Epic Change, and Engaging People Online as a Charity

Recently while browsing online, I came across a fantastic charity called Epic Change that I felt needs to have its word spread to those who haven’t yet come across it. It is a charity that is behind many successful American Social Media Campaigns such as Tweetsgiving and others. They use a very similar engagement process for all their projects, which is way too cool to be kept a secret, thus I wanted to spread the word for what they’re doing.

I couldn’t have said it better myself. Epic Change’s Mission in their word: Epic Change amplifies the voices and impact of grassroots changemakers and social entrepreneurs.
Epic Change collects donations from people like you and I, and put this into communities with lack of resources to give people the opportunity to utilize their skills to come up with an entrepreneurial idea in their area, using the micro loan given to them by Epic Change.
As an online-operating project, you can bet that the majority of your donation will actually be going toward those loans!

An inspiring story of Epic Change’s $35,000 impact on a School in Tanzania can be found here - I was totally sold on the idea after reading this – what an amazing opportunity to help a community, as well as give them the opportunity to have a ‘story’ to share for the rest of their lives.

Now to go a step further, I want to dissect Epic Change’s process as an organisation, because it really is a fantastic one that utilizes four basic principles that are valuable for any non-profit, or even business organisation who want to achieve success online.

Epic Change’s 4 Step Process

Step 1: Raise Money
First of all, after reading all about the amazing work Epic Change or their project is doing, they ask for a donation. They make it easy by allowing you a number of online and offline ways to donate, and in some cases will actually spell out what influence exactly your amount will have on those they are helping.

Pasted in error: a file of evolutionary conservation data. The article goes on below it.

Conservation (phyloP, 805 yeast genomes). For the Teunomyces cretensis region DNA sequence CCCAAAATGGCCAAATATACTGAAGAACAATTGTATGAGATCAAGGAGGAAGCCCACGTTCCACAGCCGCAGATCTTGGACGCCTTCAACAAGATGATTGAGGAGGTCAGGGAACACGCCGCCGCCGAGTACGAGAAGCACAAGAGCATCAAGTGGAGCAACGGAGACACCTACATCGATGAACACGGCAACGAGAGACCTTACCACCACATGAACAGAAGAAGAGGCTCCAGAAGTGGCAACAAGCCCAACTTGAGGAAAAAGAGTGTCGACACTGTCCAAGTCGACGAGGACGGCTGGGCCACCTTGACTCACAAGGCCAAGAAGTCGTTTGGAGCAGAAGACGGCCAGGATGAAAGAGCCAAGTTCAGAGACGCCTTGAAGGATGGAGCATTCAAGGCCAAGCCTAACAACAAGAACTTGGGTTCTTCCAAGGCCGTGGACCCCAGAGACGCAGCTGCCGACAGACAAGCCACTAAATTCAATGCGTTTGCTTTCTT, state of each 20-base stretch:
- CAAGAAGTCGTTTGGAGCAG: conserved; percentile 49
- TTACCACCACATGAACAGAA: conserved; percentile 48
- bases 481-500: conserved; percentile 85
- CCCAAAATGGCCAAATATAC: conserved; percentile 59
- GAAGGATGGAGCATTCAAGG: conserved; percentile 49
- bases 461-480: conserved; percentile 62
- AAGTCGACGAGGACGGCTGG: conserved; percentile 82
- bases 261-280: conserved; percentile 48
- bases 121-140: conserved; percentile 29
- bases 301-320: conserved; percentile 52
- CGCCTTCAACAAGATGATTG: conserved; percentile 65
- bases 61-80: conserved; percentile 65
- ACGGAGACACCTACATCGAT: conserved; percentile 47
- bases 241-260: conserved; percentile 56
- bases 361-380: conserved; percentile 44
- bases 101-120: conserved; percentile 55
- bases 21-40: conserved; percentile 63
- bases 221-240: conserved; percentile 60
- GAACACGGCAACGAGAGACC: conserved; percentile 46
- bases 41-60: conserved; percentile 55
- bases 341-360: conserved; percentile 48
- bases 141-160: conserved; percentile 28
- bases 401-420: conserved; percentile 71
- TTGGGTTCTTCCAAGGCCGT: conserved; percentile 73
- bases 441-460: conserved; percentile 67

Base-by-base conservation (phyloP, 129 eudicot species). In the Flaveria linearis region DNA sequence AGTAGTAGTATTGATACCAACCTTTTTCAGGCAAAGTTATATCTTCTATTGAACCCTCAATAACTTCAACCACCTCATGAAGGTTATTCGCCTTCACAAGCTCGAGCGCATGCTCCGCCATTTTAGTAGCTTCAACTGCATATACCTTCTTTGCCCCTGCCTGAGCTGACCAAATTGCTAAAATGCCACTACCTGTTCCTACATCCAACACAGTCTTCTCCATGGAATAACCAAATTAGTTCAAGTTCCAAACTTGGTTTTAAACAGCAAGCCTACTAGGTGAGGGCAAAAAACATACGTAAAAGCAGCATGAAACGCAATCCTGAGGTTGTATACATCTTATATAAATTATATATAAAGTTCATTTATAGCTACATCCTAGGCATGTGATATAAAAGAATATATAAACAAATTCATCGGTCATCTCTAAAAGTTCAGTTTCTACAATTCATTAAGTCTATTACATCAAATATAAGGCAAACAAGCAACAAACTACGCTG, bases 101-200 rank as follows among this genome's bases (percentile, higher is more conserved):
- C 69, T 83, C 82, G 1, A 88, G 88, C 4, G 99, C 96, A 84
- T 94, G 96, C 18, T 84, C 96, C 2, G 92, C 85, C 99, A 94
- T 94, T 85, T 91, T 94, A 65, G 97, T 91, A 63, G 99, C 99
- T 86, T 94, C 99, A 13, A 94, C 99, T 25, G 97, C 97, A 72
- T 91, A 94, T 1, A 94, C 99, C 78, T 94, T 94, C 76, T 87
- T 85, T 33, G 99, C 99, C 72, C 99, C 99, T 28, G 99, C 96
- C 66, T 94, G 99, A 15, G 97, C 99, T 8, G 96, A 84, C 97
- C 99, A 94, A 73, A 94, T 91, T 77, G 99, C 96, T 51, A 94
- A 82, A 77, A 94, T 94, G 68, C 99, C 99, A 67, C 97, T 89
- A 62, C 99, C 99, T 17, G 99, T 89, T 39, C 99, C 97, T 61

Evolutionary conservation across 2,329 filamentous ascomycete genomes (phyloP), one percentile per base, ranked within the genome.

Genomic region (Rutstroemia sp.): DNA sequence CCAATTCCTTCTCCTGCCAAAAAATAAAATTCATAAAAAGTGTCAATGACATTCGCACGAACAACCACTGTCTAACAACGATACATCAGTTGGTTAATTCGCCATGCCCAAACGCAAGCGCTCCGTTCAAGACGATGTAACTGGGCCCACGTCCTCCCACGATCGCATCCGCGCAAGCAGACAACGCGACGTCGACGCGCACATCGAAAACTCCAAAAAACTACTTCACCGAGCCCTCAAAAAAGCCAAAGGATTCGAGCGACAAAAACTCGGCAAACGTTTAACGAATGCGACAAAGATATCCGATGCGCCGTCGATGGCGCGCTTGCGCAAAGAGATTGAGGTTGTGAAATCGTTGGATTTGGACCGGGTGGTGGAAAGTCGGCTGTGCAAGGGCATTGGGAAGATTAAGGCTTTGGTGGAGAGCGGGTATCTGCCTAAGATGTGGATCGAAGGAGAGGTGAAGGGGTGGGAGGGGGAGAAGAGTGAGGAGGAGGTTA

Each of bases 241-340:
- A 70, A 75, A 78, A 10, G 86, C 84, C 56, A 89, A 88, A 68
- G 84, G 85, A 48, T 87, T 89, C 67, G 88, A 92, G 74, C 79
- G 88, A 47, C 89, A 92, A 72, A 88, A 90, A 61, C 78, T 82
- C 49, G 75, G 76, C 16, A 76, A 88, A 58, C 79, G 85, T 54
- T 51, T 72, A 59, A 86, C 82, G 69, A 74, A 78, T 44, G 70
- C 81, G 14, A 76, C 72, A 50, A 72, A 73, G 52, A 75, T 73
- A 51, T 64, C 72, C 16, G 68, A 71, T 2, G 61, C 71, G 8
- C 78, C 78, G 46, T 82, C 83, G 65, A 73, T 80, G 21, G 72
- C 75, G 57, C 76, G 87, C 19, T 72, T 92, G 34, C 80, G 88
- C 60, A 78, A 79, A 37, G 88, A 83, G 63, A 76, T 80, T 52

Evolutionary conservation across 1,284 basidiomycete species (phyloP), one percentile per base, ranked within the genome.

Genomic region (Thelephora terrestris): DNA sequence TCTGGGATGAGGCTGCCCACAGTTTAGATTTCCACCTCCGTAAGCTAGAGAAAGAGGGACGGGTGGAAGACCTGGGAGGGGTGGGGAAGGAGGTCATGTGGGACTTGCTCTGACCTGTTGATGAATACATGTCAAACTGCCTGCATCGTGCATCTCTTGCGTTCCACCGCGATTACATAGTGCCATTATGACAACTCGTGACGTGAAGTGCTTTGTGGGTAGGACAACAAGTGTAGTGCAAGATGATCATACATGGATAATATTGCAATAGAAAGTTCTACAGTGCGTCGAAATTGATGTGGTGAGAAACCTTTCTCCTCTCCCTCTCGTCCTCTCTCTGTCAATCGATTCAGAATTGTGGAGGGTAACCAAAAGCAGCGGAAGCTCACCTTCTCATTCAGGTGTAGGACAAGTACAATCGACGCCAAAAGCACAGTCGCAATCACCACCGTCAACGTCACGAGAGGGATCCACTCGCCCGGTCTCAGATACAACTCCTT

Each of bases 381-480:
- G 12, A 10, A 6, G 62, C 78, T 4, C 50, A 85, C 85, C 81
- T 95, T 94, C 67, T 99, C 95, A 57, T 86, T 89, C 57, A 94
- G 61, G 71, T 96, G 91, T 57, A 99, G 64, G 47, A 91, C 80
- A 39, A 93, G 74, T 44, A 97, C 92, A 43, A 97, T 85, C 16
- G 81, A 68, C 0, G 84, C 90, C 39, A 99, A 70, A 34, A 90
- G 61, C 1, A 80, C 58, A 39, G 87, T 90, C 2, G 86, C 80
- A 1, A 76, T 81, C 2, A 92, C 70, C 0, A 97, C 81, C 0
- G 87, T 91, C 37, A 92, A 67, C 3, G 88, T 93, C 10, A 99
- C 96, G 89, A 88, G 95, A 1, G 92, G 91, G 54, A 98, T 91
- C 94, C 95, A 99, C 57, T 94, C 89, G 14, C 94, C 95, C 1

Step 2: Make a Change
This goes on from Step 1 – they actually tell you how your donation will influence others. In the example of Epic Change’s actual website, they are very transparent that your funds will go towards giving out loans to help those wanting to create positive change within communities. How cool is that! You’re contributing to business growth just by doing a good deed. It’s based on the ‘teach them how to fish’ principle, and boy, is that powerful when you know your funds are going towards something.

Step 3: Share the Story
By donating, you are becoming part of the story that you can pass on. It’s a feel-good factor that your donations are contributing to the success of others.

Step 4: Pay it Forward
Become a part of history! Some of Epic Change’s projects offer you the option to spread the word through your networks online by a one-click action that will send out a message to say you’re supporting the cause. What more would you want – a whole army of people that are your personal supporters out there to their networks. How cool!

So are you using the four step process in your Social Media? Give it a try…you never know what might come out of it!